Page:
The SOMM Journal

May 2014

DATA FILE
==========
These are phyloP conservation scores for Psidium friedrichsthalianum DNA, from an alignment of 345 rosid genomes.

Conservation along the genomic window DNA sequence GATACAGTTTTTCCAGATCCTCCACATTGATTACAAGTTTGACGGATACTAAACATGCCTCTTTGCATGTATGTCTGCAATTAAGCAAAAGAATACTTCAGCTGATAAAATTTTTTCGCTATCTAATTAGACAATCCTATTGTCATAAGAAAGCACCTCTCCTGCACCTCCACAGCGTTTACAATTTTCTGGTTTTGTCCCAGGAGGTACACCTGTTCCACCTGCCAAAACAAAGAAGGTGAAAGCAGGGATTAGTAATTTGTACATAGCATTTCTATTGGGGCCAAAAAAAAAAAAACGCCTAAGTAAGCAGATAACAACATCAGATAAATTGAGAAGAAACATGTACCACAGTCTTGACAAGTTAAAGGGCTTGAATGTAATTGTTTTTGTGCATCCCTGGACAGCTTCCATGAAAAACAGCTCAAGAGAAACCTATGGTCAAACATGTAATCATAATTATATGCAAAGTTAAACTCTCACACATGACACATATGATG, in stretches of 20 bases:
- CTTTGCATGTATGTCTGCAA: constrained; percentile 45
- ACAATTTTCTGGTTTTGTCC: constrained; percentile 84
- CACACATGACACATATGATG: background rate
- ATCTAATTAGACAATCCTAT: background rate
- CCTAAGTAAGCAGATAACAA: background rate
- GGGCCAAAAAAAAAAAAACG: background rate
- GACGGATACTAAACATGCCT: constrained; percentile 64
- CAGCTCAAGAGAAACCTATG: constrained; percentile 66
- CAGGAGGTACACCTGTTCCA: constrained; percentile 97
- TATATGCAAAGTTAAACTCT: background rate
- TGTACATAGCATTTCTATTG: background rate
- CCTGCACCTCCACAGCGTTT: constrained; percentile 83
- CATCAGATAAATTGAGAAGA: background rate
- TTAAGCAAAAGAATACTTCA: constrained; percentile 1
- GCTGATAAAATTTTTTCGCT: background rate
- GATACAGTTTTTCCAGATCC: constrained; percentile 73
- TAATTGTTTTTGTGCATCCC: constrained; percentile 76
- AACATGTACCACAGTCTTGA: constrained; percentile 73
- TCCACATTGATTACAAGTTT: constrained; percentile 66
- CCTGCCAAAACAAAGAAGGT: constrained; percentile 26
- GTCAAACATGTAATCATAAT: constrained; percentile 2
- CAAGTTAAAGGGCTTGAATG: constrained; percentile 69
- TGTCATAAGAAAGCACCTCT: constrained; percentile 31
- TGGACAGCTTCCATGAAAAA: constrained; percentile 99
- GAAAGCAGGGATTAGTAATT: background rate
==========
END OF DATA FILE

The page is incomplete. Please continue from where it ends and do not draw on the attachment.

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24 { THE SOMM JOURNAL } JUNE/JULY 2014 { one woman's view } Contact Us 800-601-0600 Get Started Download a free demo. Enhance Experiences. Optimize Sales. Tastevin is a user-friendly iPad app that empowers restaurateurs with a dynamic selling tool that saves time and money while exciting guests. Revolutionize Your Restaurant Tastevin customers: • Experience up to 15-30% increase in beverage sales • Leverage data intelligence through customer preferences • Manage back-end inventory • Boost slow-moving inventory Enhance Your Guest's Experience Give your customers the ability to: • Explore Wines and discover tasting notes to their preference • Enjoy an all over experience through videos and photos about their wine options • Search a large array of wines, spirits and beers • Receive emails regarding wine selections and restaurant promotions FROM THE MOMENT I GOT BART ARAUJO'S startling email on July 24 of 2013, announcing the highly unexpected sale of Araujo to Groupe Artémis, owner of Château Latour, I have wondered what would happen to the pristine estate and its pedigreed Eisele Vineyard. For the past year, Araujo has been a silent place. Then, unexpectedly, I had the opportunity to sit down with Antoine Donnedieu de Vabres, the new CFO and acting General Manager. The conversation that ensued surprised even me. Among those surprises was the thickly-accented Donnedieu de Vabres him- self, who looks about 22 but must be considerably older given his academic credentials: a Master's degree in business management from Paris's École des Hautes Études Commerciales and a degree in philosophy from the Université de Paris X Nanterre. Donnedieu de Vabres was hand-picked by his mentor Frédéric Engerer, the celebrated President of Château Latour. I asked Donnedieu de Vabres about Araujo in a Latour era. Karen MacNeil: Many in the U.S. wine industry consider Araujo the equivalent of a Napa Valley first growth. What are Château Latour's plans for the estate? Antoine Donnedieu: This is a place to which we can relate. Araujo wines are innately distinct. They have always been wines of balance and finesse. We are not going to change that. There is no revolution happening. We respect the universe Bart and Daphne Araujo built; the Eisele Vineyard in particular was in perfect condition when we bought it. Starting with the 2013 vintage, who will make the wine? Araujo's winemaker of the last three years, Nigel Kinsman, will stay on, though we want to rely less on consultants, so we have let Michel Rolland go and Araujo's longtime consultant Françoise Peschon has decided to leave. Frédéric Engerer and Latour's Technical Director, Hélène Génin, will come occasionally to have . . . let's say, a conversation. There have been notably few French acquisitions or startups in Napa Valley. For Groupe Artémis and Château Latour, why now? Napa Valley is at an interesting point in its evolution. There is a lot of history here, but the valley is simultaneously building its future. At the same time, this is a moment in Château Latour's life when it is not afraid to expand its horizons, and to have an adventure apart from Pauillac and apart from France. Do you think that the style of the wine will change subtly—and perhaps subconsciously? After all, everyone in Latour's senior management has a French palate. It's a hard question. Our palates were indeed educated in France and that inevitably has an influ- ence on how we see things. We have a preference for freshness and we are not used to high alcohol. But Araujo already possesses the style we are comfortable with and the style we think gives pleasure. KM: What is the most important thing Château Latour brings to Araujo? Clarity. PHOTO: BURGES SMITH My Conversation with Antoine THE FUTURE OF ARAUJO UNDER FRENCH OWNERSHIP by Karen MacNeil Eisele Vineyard near Calistoga was first planted more than 125 years ago and has been principally dedicated to Cabernet Sauvignon for the past 50 years. It is widely recognized as one of the greatest terroirs in Napa Valley. I tasted the not-yet- released 2012 Eisele Sauvignon Blanc and the 2011 Eisele Cabernet Sauvignon. Here are my notes: Araujo 2012 Eisele Vineyard Sauvignon Blanc, Napa Valley ($58) Simply gorgeous. Napa Valley's answer to Haut Brion Blanc. Absolutely no green flavor what- soever, but rather an explosion of minerals, salt, brine and something akin to dried flowers. This is one of the Sauvignon Blancs (along with Rudd, Vineyard 29, Arietta, Quintessa and others) forging a new, top-class direction for this varietal in Napa Valley. Araujo 2011 Eisele Vineyard Cabernet Sauvignon, Napa Valley ($TBA) A great Cabernet has the power to consume you—it seems like it's drinking you rather than the other way around. Every atom of this wine screams purity, intensity and aliveness. For me, however, the best part of all was the fact that what I call the wine's "center of grav- ity" was way back. The wine made you wait and wait and wait—almost as if you were drinking it in slow motion—before the luscious finish finally began to arrive. Karen MacNeil is the author of The Wine Bible and the upcoming The NEW Wine Bible. She is the only American to win every major wine award given in the English language. Q: Q: Q: Q: Q: Somm Journal June/July.indd 24 5/9/14 12:08 PM

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